Waste Management CEO: 80% of company's tax cut going back into the economy

  • Waste Management CEO Jim Fish disputes the narrative that major companies are only using corporate tax cut benefits to buy back stock.
  • “The benefit to us was about $275 million,” Fish says, stressing as much as 80 percent of that will go to employee bonuses and capital spending.
  • “We think it will benefit shareholders on the back end of the cycle,” he says.

Waste Management CEO Jim Fish on CNBC Friday disputed the narrative that major companies are using most of the new corporate tax cut to buy back stock.

Fish cited the trash and recycling giant’s plans as case and point, saying the company he leads is giving special bonuses of $2,000 to about 34,000 employees. He also said the tax cut windall will be used to purchase new equipment.

“So about three-quarters to 80 percent of it is going to go back into the economy. And we think it will benefit shareholders on the back end of the cycle,” Fish told “Squawk Box.”

The new tax law, championed by President Donald Trump and Republicans on Capitol Hill, reduces the federal corporate tax rate from 35 percent to 21 percent.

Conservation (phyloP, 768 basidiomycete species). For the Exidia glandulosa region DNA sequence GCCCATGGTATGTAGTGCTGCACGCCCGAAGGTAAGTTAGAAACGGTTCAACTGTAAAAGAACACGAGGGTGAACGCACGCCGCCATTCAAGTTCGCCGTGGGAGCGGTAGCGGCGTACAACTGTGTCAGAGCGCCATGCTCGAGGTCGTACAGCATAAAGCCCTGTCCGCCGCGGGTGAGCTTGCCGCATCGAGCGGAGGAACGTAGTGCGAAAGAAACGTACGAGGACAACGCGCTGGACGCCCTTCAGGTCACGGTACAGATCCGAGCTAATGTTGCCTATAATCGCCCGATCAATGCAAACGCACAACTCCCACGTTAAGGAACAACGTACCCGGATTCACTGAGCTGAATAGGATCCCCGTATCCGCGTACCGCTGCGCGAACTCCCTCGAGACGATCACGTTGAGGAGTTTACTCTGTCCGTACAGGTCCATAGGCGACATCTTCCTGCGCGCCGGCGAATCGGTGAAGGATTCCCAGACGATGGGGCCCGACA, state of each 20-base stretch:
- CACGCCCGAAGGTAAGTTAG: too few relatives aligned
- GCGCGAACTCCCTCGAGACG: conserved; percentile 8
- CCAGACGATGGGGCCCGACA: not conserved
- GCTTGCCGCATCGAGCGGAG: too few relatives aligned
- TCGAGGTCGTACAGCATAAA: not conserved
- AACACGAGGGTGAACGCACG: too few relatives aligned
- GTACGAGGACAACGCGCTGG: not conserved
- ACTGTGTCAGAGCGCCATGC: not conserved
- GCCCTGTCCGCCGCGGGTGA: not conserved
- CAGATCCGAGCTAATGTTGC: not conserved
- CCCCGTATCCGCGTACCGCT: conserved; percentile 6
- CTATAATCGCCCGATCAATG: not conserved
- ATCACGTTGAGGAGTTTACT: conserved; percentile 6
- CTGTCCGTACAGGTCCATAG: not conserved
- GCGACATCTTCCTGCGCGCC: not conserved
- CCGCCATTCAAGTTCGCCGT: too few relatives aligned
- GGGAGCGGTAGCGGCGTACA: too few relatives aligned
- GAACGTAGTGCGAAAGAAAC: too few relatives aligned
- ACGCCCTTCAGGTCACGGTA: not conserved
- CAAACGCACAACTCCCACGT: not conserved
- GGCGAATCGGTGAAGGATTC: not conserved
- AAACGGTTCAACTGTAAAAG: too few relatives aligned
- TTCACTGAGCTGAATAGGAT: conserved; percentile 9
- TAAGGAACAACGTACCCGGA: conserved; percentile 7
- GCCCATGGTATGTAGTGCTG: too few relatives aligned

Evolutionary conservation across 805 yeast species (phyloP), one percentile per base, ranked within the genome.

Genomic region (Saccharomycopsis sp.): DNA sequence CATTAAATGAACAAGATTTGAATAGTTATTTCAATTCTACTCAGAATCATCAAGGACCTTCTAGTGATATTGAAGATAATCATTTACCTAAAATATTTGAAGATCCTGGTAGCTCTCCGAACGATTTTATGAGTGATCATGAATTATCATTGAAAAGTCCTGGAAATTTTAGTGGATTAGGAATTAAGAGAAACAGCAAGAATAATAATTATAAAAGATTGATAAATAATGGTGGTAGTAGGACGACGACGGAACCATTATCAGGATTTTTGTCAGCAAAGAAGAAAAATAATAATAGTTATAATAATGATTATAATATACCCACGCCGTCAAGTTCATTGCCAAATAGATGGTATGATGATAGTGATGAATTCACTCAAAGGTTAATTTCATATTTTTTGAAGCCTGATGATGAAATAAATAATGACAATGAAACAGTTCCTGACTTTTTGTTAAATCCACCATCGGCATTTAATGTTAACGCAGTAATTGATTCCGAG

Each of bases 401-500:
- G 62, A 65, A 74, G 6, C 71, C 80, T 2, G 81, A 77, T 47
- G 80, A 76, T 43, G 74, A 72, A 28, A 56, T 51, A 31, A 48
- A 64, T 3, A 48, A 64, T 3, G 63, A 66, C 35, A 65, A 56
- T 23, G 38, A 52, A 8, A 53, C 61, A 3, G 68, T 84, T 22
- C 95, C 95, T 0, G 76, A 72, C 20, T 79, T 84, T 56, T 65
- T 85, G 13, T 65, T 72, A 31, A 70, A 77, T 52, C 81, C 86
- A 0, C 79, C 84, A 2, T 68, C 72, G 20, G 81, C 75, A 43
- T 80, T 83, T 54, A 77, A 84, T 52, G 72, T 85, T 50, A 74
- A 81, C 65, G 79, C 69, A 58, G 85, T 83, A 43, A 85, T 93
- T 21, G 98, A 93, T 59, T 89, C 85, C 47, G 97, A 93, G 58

“The benefit to us was about $275 million,” Fish said. “We gave about $70 million back to employees through a bonus. And we’re spending an extra $150 [million] by accelerating some spending on trucks and some IT spends.”

“We like what tax reform has done for us so far,” he said. “We’re a pretty good barometer of the economy. We see it on just about every sector of the economy, whether it’s the industrial or the services side. Right now, we’re seeing a very good economy.”

Fish said Waste Management’s better-than-expected top and bottom lines reflected the strengthening economy.

On Thursday, the company said it earned an adjusted 85 cents in its fiscal fourth quarter. That was 2 cents better than estimates and 10 cents higher than the year-ago period. Revenue for the most recent quarter increased about 5.5 percent to $3.65 billion, above estimates and last year’s $3.46 billion.

Waste Management also issued upbeat full-year guidance: $3.97 to $4.05 per share versus expectations of $3.67 per share.

Shares of Waste Management, as of Thursday’s close, were 2.6 percent lower in 2018. That compares to a 2.2 percent gain for the S&P 500.

During Fish’s tenure as CEO, which began in November 2016, the stock has gained about 30 percent, basically matching the S&P’s advance.

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